Again, Salinger is being deliberately playful here, emphasizing the unreliable narrator's self-conscious mediation of the actual story. Sergeant X is not fooling anyone about his true identity and that is why it is so important recognize the use of irony and parodic elements at work in Part 1. The juxtaposition between innocence (Esme) and the squalor of war (filth, chaos, death) becomes most pronounced by Sergeant X's nervous breakdown. The reader must decide for themselves if love conquers squalor but it is impossible for me not to interpret the ending as a parody of sentimentalism: Esme sends her dead father's wrist-watch to Sergeant X and this romantic gesture of love supposedly cures him of his PTSD. This scene is exaggerated as parody, further highlighting the story's preoccupation with artifice. The final line is indicative of the self-conscious narrator's mimetic narrative construction: "You take a really sleepy man, Esme, and he always stands a chance of again becoming a man with all his fac--with all his f-a-c-u-l-t-i-e-s intact." Paradoxically, Sergeant X is the story's authorial voice, as he attempts to create a sense of order and meaning within his damaged psyche caused by the "squalor" of war.

I'm so torn. There is much to admire in this story such as Salinger's deft prose and ironic sensibility. However, the narrative can feel tedious and also quite frustrating in its idiosyncratic style, especially during the first section. Objectively, I can see why this is such a celebrated short-story but for me, the self-conscious artifice and parody takes away from the story's emotional impact. Maybe a third reading will change my mind.



Sunday, 23 February 2020

This Is How You Lose Her by Junot Diaz


Quite possibly the best collection of short stories that I have ever read. An anomoly indeed, since most collections are rarely ever this consistent in quality. While some stories are more engaging than others, there are no weak links amongst them. From the sensational opener "The Sun, The Moon, the Stars," which sets the ironic tone for the entire collection; to "Alma" about a devastating break-up with a college girlfriend because of the narrator's infidelity (clearly a recurring theme); to "Miss Lora" about the young narrator's affair with an older woman; culminating in the incredible final story "The Cheaters Guide to Love," an explicit parody of the instructional manual that ironically teaches men 'how to' perpetuate cultural stereotypes and perform masculinity. All of these stories showcase Diaz's mastery of the form--his innovative use of language, narrative voice and literary technique is nothing short of dazzling. "The Cheaters Guide to Love" absolutely floored me and is worthy of an extensive analysis. As a matter of fact, each story deserves it's own review and I plan on doing that at some point.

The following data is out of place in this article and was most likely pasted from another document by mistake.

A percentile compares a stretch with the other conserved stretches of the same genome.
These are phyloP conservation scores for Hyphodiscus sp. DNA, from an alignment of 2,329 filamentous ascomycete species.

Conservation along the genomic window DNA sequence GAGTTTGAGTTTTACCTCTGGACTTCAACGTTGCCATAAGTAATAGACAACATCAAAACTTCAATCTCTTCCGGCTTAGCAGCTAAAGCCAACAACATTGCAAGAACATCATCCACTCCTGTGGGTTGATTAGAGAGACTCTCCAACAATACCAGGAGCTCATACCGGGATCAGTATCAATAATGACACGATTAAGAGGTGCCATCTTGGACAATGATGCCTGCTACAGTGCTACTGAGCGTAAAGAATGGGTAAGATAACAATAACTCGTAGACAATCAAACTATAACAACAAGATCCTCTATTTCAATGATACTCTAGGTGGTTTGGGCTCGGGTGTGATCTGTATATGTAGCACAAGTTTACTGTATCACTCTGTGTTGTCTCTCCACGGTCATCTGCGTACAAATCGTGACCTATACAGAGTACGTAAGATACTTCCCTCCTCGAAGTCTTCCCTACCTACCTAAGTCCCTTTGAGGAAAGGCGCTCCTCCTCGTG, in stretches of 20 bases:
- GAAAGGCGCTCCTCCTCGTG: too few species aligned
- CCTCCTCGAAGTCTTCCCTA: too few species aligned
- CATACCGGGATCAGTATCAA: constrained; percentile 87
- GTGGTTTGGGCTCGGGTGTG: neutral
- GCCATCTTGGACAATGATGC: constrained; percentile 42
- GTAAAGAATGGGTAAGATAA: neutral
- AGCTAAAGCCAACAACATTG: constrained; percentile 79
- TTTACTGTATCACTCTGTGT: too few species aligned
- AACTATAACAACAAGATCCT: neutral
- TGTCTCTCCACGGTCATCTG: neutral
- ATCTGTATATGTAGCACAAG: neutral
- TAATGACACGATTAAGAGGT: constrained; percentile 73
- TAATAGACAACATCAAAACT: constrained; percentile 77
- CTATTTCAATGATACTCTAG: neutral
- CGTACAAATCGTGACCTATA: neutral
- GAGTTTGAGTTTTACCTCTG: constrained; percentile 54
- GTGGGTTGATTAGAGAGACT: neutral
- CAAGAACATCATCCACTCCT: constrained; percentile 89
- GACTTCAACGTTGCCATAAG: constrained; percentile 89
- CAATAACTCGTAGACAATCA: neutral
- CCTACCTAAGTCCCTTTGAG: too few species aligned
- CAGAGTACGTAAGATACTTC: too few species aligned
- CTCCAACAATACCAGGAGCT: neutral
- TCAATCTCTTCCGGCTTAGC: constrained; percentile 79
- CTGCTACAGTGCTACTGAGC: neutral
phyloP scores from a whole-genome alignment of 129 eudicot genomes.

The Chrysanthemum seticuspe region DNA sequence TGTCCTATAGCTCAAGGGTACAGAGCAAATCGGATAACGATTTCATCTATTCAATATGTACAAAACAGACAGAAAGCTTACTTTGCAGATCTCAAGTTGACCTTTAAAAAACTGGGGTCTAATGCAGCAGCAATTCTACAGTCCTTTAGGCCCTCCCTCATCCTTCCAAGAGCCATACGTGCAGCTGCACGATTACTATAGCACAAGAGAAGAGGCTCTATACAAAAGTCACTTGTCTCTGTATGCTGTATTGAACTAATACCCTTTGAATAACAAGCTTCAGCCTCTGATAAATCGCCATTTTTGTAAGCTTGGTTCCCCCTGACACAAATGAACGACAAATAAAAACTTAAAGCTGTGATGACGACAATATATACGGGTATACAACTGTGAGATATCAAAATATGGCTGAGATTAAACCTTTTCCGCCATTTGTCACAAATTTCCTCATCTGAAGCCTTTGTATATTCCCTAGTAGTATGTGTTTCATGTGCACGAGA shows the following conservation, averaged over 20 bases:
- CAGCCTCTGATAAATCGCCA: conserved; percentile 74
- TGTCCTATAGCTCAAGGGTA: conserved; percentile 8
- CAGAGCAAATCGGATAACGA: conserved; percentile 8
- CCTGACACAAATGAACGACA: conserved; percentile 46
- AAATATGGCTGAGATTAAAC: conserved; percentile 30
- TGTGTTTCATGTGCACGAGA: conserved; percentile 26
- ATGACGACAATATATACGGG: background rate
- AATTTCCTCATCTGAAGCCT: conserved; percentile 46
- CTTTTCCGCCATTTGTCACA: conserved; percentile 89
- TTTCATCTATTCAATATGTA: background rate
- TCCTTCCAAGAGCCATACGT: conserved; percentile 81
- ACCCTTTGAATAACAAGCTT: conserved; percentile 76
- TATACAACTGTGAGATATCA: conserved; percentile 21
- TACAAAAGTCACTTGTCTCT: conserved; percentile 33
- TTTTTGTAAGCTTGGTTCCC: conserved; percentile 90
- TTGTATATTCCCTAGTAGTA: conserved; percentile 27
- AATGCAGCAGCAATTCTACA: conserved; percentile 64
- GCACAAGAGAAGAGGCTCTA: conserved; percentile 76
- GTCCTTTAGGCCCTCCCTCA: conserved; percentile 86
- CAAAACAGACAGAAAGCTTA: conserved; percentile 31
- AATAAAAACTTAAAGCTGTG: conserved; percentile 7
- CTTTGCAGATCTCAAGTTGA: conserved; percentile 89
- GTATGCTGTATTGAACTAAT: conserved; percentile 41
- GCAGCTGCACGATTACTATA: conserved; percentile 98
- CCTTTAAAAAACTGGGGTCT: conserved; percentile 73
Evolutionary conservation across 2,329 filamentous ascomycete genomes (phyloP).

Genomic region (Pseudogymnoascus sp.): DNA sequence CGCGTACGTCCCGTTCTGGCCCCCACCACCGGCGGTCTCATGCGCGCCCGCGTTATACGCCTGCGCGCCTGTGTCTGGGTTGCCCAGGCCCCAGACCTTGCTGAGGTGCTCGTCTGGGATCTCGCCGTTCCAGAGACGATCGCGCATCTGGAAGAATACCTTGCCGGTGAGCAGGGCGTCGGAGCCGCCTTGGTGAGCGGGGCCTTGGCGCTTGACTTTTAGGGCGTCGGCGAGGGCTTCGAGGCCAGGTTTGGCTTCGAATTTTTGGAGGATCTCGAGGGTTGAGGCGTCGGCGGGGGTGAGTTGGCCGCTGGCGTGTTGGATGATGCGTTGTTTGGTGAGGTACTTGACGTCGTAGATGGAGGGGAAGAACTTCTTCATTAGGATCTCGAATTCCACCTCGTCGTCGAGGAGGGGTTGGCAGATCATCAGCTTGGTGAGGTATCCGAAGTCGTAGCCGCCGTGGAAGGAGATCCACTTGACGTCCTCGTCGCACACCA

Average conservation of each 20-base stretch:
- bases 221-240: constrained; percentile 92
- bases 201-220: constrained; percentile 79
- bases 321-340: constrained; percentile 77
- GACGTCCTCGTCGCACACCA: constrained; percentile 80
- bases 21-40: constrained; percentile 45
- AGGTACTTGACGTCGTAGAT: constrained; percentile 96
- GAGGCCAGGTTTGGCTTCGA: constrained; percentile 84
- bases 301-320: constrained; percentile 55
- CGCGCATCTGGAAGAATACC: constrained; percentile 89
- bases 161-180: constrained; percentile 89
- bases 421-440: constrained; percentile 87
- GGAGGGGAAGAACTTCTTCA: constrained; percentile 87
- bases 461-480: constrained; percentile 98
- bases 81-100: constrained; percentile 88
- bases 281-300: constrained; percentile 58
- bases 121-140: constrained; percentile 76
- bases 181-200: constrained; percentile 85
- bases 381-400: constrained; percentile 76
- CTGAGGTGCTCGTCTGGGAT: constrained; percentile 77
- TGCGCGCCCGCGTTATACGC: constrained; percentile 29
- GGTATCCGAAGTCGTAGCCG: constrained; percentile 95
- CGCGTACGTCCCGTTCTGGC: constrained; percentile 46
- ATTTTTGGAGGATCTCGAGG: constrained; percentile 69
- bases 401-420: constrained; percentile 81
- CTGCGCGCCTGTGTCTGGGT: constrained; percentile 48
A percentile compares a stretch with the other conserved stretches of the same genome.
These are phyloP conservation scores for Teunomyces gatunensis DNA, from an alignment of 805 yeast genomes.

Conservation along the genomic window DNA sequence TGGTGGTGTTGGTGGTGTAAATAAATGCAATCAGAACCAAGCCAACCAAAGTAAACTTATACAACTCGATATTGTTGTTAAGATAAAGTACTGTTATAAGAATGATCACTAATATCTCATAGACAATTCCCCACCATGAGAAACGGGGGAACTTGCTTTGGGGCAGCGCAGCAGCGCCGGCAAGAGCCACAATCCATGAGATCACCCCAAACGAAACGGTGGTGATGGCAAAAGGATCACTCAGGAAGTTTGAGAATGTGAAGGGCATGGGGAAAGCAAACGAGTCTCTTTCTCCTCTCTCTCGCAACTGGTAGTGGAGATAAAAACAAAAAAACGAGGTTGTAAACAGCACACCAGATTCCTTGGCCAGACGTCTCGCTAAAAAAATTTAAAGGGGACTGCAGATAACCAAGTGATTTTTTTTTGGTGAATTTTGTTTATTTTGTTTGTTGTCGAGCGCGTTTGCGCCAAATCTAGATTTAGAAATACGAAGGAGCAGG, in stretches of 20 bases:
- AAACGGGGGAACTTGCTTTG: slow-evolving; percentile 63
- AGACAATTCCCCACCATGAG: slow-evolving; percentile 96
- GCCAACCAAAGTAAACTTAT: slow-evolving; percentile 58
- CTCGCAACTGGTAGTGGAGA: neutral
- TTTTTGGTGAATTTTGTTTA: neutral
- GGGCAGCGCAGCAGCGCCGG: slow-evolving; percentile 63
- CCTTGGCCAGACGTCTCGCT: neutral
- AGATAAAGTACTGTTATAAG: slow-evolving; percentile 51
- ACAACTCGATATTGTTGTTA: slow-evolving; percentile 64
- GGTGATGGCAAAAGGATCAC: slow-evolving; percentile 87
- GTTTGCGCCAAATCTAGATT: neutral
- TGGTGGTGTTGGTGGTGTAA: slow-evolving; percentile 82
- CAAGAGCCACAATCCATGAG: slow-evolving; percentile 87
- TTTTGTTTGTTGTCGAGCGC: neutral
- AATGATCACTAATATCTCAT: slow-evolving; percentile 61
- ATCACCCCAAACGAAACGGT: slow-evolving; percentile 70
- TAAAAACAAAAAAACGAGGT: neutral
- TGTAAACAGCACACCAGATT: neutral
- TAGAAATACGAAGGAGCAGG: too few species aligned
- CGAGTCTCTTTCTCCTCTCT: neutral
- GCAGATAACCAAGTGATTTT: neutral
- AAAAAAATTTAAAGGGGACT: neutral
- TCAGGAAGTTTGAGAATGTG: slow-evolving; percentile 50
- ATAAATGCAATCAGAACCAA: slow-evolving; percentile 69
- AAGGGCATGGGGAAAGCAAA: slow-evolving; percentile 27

Diaz is easily one of the most exciting new voices that I have come across in contemporary literature. He is a stylistic virtuoso, a literary rock-star. Nobody out there writes like him. For me, his talents as a great writer are demonstrated by his playfulness, irreverent humor and ironic engagement with racial and gender stereotypes. While constantly pushing the boundaries of the modern short-story form by cleverly dismantling its conventional boundaries, he delivers something truly unique, especially in regards to his representation of the subjective-self. Yunior is the narrator for almost all of these stories but he uses a second-person narrative voice that seemingly has several functions: (1) self-reflexivity invoked by the "you" pronoun allows for pensive contemplation, self-criticism (ex: racialized self-hatred); (2) ironic pedagogical instruction intended for younger self but also implicates the reader;  (3) clever and funny narrative voice makes him likable and sympathetic even though he is mostly unpleasant and down-right despicable at times; (4) healing through the creative process of writing; and (5) parody of self-help books. I will try my best to go into greater detail within the individual reviews regarding any of these important aspects, concomitant with the fascinating second-person narrative voice. Additionally, complex issues such as race, gender, sexual politics and class are also worth exploring.